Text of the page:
What progress is being made towards ensuring crisis financing meets people’s priority needs?

At ALNAP’s 2019 Annual Meeting we wrestled with the challenges of ensuring that humanitarian responses meet the diverse and evolving needs of people in crisis. How, where and when financing is provided is key to this, and the Grand Bargain initiative explicitly recognises the need to realign how humanitarian assistance is provided in order to meet this goal.

Development Initiatives (DI) has provided annual analysis on how, where and by whom humanitarian assistance is contributed for almost 20 years. The 2019 Global Humanitarian Assistance report throws light on some of the key elements of the discussion that we had at the Annual Meeting, in particular on the role of financing in enabling adaptiveness, choice and co-design.

What progress is being made towards ensuring crisis financing meets people’s priority needs

Firstly, however, it’s helpful to reflect on just how vital financing is. International humanitarian assistance grew by 30% over the past five years but this growth is slowing, with a combined increase of assistance from public and private donors of only 1% in 2018. While funding has grown, so has need – and in 2018 only 61% of the requirements of UN appeals were met. It is the same relatively small group of donors that are contributing, with more than 50% of all assistance from governments in 2018 coming from just three donors: the US, Germany and the UK. The channels through which funding is delivered have not altered either, with just under two-thirds of government funding going to multi-lateral organisations, and the majority of private funding going to NGOs. So, the trends we identified from 2015 to 2017 with ALNAP for their latest State of the Humanitarian System Report continued through 2018: while funding has increased, it is in many ways a relatively static picture.

Providing funding that is flexible and predictable – and also of sufficient quantity – is key in enabling responses to adapt to the needs of those affected by protracted crisis. When it comes to changes in how assistance is delivered, though, our analysis paints a mixed picture. Collecting data directly from nine UN agencies, we found that they reported receiving a decreasing proportion of their funding as unearmarked in 2018 – 17%, compared with 20% in 2015. On the other hand, multi-year funding, which can give greater predictability to meet longer-term and changing need in protracted crisis settings, appears to have risen as a proportion of all funding from donors – from 32% in 2016 to 37% in 2018. These types of funding are often seen as interconnected and complementary (as recognised in the recent merging of the Grand Bargain workstreams on unearmarked funding and multi-year funding). However, as DI and the Norwegian Refugee Council found in forthcoming studies on multi-year funding in Jordan and Lebanon, while agencies did report receiving more multi-year funding, many perceived that its value in allowing them to adapt programming was being undermined by increasingly tight restrictions – a trend also noted in ALNAP’s research on flexibility and adaptiveness in humanitarian settings.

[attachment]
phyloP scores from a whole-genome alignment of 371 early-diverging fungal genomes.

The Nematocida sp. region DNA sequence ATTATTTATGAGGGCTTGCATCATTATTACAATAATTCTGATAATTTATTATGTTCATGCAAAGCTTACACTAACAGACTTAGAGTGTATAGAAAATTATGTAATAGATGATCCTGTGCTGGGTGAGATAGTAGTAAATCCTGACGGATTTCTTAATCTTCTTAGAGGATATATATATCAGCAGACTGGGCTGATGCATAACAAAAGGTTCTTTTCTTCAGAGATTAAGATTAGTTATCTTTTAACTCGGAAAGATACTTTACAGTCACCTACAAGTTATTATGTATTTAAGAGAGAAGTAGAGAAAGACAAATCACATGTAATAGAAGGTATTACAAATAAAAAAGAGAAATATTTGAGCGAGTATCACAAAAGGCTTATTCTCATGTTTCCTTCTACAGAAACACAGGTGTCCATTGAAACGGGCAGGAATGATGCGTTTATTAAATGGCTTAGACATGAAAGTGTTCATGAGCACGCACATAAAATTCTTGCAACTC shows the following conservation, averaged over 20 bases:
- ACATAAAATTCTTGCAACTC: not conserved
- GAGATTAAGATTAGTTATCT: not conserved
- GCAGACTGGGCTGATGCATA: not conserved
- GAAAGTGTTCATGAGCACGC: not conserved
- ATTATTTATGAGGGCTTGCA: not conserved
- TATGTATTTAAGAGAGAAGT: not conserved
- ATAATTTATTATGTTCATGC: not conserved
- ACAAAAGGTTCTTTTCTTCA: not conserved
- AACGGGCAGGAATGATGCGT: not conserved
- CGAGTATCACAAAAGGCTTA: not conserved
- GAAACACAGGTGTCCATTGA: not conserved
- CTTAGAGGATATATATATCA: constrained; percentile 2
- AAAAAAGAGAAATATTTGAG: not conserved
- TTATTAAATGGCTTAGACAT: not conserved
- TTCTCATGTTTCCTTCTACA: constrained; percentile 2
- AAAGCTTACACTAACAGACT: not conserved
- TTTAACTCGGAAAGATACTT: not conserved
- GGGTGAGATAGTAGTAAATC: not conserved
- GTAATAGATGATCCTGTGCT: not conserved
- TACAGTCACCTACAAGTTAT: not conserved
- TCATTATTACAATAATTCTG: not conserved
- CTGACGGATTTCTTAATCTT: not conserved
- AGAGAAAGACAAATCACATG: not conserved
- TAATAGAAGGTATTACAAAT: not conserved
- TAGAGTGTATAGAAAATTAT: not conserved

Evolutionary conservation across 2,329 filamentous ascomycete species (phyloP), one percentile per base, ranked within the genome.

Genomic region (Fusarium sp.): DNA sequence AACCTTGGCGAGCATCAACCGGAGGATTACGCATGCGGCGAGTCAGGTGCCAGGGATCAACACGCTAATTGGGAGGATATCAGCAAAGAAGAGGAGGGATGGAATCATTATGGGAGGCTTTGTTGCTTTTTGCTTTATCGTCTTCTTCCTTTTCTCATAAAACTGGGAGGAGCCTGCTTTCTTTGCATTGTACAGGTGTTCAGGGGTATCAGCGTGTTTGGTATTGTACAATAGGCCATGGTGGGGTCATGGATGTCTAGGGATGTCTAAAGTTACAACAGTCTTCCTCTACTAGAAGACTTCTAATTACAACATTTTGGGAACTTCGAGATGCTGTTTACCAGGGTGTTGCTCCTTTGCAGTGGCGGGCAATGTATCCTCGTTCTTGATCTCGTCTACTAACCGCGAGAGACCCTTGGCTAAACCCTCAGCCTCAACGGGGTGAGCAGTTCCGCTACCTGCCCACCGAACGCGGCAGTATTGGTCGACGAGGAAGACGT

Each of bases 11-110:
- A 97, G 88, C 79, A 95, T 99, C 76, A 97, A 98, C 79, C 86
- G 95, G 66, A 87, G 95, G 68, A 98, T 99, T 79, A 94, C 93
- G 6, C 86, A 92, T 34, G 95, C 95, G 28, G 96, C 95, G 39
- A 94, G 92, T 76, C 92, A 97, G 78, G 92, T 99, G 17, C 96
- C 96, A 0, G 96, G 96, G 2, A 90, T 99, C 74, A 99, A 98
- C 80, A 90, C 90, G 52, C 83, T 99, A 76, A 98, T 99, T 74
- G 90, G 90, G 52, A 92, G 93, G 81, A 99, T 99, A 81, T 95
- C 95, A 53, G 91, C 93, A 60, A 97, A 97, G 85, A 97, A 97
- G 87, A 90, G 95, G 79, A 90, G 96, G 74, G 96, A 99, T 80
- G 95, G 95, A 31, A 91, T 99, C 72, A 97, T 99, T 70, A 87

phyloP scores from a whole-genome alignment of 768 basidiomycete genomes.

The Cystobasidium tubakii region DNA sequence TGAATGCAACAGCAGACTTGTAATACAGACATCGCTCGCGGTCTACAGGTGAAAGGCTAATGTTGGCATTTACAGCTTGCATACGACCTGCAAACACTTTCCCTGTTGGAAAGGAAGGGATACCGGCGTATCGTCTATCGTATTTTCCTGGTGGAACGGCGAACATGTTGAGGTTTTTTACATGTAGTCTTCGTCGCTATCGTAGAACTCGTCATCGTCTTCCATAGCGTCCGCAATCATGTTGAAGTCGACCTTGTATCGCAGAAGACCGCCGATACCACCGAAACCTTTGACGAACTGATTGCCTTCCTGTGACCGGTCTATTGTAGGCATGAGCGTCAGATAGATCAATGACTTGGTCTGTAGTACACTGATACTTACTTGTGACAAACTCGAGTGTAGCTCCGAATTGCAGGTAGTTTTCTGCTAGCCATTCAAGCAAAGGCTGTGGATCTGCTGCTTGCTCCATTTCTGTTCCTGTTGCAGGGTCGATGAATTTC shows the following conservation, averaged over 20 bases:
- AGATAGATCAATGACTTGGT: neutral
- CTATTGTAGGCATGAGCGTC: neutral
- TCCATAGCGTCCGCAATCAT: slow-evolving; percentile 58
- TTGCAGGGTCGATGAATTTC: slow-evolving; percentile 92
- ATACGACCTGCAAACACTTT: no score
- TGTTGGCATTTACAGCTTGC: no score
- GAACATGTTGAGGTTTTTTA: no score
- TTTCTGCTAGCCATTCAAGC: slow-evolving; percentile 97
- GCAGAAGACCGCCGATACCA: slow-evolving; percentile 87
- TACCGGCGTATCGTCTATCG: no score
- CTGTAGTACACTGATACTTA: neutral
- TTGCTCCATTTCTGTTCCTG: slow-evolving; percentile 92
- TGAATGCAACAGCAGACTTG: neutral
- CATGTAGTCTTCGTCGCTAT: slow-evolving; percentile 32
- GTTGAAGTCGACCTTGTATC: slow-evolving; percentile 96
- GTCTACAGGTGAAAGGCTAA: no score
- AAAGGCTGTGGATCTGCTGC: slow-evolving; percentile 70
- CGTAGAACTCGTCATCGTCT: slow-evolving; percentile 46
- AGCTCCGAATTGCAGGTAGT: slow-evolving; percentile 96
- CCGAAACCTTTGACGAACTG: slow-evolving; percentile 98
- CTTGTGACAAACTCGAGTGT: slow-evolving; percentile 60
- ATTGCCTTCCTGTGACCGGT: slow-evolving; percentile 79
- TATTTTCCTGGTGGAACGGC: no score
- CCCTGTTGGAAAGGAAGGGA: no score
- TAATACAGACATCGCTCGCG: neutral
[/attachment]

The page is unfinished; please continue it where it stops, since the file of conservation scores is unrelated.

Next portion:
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What can be said then of funding that can enable choice and co-design? Cash-transfer programming, while not suitable in all contexts, can give those in need greater choice – interviews that we conducted with people living in crisis in Somalia, for example, showed that recipients were better able to diversify their income and build resilience to crisis. Our analysis of international humanitarian assistance shows that progress is being made: cash-transfer programming grew by 10% in 2018 to US$4.7bn. However, as Ground Truth Solutions’ research on humanitarian cash programming has found, there is more to be done to improve the meaningful participation of recipients in the assessment, design, implementation and monitoring of cash programming.

The empowerment of local and national actors – those closest to a crisis – is critical to co-design and ensuring that responses best meet need. From a financing perspective, there are significant gaps in the available data. What we can see suggests that much more needs to be done to fulfil the humanitarian community’s commitments to localisation. Funding passing directly to local and national actors grew very slightly in 2018, accounting for 3.1% of all international humanitarian assistance (compared to 2.9% in 2017 and 2% in 2016, as reported in the SOHS 2018). There’s not enough reporting to form a clear picture of funding passed through an intermediary, but where we have collected data directly at the country level with Oxfam, total direct and indirect funding was less than 10% – far short of the 25% Grand Bargain target.

Fundamentally, meeting the priority needs of those affected by crisis requires sufficient volumes of funding, and we remain short in this regard. Beyond this, there are some encouraging signs that how assistance is provided is improving – but much more needs to be done, and more quickly. In this regard, developments in anticipatory and risk financing – highlighted in the 2019 GHA Report – that draw resources from the banking and insurance sectors to put financing in place to respond quickly, and in some cases in advance of a crisis striking, are particularly interesting. Meanwhile, the momentum and interest behind efforts to finally get to grips with the humanitarian-development-peacebuilding nexus – as evidenced by the recently agreed OECD DAC Recommendation – offer hope that immediate and long term needs of those affected by crisis, as well as the factors driving crisis itself, may be more effectively met and addressed.